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TB to overtake COVID-19 as leading infectious killer globally

As tuberculosis deaths continue rising for the first time in more than a decade, there are calls for global leaders to increase investment for prevention, treatment and vaccines.

This World Tuberculosis Day highlights the entirely achievable proposition of ending TB globally by 2030 with sufficient investment.

About 1.6 million people died from TB in 2021 – claiming 4,300 lives a day, including the lives of 600 children.

Experts are predicting TB will once again become the world’s biggest infectious disease killer. This week, The Global Fund’s executive director said tuberculosis will likely kill more people in low and middle income countries in 2023 than COVID-19.

To end tuberculosis by 2030, major technological breakthroughs, including a new vaccine, must be introduced by 2025.

The only vaccination for TB is more than a century old, and is less effective on adults, who account for the bulk of disease burden.

Results International (Australia) CEO Negaya Chorley said:

“Tuberculosis is a prolific infectious disease that devastates the most vulnerable, including in our own backyard. Just this month, a TB outbreak was reported in the APY Lands. Our neighbour PNG sees thousands of people die annually,” Ms Chorley said.

“The progress we were making in reducing TB cases and deaths over the years has been derailed by the COVID-19 pandemic, as TB infections have gone undetected and unmanaged. Now, for the first time in more than a decade, TB deaths are on the rise.

“TB could soon reclaim the title of leading cause of death worldwide from a single infectious agent. Yet, the disease is entirely preventable and curable.

“The same global concerted momentum to tackle COVID-19 must be applied to ending TB. We need to use all the tools in the toolbox including scaling up prevention, treatment and cure.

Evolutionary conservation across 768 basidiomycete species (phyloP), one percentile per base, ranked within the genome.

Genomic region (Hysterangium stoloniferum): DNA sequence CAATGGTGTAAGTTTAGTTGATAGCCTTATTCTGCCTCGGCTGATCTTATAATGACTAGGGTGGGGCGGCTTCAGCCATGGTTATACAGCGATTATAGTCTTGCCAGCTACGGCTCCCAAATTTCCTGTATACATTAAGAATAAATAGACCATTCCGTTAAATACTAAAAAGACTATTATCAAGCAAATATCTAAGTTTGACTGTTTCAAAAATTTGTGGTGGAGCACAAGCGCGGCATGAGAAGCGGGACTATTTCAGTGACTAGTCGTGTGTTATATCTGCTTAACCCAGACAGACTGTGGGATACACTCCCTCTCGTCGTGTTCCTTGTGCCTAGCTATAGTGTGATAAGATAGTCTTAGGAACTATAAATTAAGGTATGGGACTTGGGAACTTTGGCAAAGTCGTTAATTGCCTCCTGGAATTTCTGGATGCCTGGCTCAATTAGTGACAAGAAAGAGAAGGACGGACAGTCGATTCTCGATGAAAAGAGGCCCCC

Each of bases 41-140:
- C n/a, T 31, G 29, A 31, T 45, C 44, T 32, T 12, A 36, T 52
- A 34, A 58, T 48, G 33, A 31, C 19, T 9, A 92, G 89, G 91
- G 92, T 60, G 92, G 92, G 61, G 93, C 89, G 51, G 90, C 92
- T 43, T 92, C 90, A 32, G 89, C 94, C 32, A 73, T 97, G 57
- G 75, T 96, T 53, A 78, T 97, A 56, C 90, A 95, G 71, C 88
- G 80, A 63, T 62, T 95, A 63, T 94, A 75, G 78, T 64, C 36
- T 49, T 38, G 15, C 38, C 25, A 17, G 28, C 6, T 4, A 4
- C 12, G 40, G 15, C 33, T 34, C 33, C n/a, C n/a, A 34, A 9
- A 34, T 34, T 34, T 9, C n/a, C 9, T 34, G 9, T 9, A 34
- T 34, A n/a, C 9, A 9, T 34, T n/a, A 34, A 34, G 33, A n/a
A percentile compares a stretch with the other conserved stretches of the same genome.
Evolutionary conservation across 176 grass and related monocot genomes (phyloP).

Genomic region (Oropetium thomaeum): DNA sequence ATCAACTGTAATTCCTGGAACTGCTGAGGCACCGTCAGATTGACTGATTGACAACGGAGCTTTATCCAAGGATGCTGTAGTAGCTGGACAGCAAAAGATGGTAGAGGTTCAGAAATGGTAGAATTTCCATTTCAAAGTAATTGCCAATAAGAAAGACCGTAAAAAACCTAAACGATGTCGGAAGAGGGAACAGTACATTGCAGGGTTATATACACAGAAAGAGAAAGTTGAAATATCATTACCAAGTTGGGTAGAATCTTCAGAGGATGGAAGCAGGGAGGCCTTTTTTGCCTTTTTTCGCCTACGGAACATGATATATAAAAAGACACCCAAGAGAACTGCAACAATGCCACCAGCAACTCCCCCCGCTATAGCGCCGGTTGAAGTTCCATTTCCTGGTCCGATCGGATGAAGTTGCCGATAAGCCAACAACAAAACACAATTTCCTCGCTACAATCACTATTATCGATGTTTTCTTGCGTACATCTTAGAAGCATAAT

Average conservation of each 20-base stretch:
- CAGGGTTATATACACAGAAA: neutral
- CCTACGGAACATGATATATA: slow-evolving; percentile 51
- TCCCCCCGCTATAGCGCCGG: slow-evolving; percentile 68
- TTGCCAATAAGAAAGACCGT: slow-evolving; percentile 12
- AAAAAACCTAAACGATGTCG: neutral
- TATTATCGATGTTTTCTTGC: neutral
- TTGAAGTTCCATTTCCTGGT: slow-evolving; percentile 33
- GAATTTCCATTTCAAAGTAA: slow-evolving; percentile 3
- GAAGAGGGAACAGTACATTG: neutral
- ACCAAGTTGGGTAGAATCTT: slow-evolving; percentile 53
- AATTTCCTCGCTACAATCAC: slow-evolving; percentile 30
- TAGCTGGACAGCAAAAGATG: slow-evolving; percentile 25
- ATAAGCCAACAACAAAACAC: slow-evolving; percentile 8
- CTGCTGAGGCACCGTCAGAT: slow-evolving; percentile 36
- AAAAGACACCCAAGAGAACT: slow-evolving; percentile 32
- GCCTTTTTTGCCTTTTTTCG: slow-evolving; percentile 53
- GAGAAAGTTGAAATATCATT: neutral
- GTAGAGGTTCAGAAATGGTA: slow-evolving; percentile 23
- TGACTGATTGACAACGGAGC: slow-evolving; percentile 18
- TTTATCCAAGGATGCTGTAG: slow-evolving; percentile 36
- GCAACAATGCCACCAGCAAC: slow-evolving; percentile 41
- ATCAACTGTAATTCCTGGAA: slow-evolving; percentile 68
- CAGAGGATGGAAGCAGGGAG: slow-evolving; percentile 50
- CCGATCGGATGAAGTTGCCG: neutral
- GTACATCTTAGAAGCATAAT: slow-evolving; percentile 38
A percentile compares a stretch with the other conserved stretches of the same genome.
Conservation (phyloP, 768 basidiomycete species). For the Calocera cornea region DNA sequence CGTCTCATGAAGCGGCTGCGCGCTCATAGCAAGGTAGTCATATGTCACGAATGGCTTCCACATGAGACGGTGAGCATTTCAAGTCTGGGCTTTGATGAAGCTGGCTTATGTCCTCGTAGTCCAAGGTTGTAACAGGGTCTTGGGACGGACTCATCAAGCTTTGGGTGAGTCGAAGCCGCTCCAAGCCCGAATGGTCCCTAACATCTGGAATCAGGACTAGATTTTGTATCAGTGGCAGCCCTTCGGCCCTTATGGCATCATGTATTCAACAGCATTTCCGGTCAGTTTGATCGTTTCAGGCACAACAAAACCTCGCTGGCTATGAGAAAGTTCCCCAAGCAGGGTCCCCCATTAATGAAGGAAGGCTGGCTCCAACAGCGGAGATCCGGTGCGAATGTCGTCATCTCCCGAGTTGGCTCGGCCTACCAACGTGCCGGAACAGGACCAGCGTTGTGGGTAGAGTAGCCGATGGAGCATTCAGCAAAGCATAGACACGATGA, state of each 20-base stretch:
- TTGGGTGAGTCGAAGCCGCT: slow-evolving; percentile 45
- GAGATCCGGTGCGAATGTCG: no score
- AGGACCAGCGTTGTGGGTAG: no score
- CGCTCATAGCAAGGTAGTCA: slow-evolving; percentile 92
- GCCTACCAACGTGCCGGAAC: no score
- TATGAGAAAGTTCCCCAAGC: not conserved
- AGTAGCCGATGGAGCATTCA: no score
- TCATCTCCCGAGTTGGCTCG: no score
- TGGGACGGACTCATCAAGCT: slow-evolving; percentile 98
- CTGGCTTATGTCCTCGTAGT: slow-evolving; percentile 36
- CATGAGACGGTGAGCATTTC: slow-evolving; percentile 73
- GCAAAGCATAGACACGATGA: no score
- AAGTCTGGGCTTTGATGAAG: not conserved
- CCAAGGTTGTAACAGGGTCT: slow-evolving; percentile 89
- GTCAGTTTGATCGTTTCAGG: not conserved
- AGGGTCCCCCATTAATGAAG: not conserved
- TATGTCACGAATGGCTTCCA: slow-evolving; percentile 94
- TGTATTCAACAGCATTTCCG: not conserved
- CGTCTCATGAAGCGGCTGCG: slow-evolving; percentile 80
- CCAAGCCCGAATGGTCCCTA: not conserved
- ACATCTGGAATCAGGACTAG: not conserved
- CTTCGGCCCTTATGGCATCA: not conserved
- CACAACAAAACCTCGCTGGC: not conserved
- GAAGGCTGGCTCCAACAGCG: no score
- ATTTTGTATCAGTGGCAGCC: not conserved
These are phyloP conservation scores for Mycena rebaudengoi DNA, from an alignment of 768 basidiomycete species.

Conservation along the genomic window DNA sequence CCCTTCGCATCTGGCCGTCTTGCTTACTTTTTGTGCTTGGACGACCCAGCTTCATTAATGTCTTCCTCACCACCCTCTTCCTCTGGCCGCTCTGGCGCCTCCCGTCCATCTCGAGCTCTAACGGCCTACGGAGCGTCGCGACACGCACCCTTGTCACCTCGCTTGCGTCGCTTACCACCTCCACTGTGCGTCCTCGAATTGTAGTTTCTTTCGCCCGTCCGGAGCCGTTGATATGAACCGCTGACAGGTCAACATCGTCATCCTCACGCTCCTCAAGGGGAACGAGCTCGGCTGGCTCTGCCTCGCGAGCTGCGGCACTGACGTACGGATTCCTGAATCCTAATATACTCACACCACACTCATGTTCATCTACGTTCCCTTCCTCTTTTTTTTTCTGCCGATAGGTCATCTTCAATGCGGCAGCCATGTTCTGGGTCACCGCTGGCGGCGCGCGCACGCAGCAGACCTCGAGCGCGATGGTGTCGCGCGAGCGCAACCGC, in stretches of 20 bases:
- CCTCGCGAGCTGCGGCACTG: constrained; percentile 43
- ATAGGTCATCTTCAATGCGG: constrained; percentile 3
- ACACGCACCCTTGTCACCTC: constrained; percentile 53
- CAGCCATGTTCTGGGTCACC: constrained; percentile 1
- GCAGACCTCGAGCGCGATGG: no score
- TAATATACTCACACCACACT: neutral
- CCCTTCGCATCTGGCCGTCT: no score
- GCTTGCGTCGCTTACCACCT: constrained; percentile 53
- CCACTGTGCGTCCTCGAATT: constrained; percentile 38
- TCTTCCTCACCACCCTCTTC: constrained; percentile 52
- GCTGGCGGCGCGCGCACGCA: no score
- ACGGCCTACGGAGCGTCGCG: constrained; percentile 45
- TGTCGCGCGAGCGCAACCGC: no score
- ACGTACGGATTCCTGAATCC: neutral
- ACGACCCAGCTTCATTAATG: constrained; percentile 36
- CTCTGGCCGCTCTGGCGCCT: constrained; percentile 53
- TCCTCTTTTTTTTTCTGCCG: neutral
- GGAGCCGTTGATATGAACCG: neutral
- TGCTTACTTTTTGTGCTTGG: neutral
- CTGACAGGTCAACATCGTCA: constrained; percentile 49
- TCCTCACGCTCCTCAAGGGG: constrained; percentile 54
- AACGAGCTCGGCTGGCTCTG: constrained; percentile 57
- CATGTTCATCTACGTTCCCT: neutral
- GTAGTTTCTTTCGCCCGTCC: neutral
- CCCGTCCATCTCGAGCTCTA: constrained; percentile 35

“An effective new vaccine would save millions of lives and help fight antimicrobial resistance, while also offering a substantial return on investment.

“Australia must play a greater role in ending TB. Given the Asia Pacific region is home to the majority of TB cases, and the cutting edge scientific research that takes place in universities and institutes across the country, we are well placed to lead the charge in addressing TB.

“If COVID has taught us anything, it’s that we have the scientific capability and know how to  tackle infectious diseases including TB – we just need the will.

“This September, world leaders will gather in New York for the UN High-Level Meeting on TB. We are calling on the Australian Government to encourage world leaders to set ambitious targets to eliminate TB and back it up with adequate financing.

“If we don’t increase our efforts and investment in TB, the cost in terms of human lives will be immense.”

Key facts and figures:

  • The latest statistics show about 1.6 million people died from TB globally in 2021.
  • TB treatment saved 74 million lives globally between 2000 and 2021.
  • Just US$120 million was spent on TB vaccine research and development in 2021. This is a small fraction of the global spend on COVID-19 vaccines.
  • Every US$1 invested in vaccine interventions will return US$7 in health and economic benefits over 25 years.
  • Maintaining current funding levels will see an additional 43 million people falling ill and 6.6 million die from TB by 2030. There will be US$1 trillion in economic losses as a result of TB morbidity and mortality.
  • The targets for 2030 are a 90% reduction in the number of TB deaths and an 80% reduction in the TB incidence rate.
  • Annual research funding must increase fivefold from US$1 billion to US$5 billion dollars to reach the 2023-30 Global Plan funding targets.
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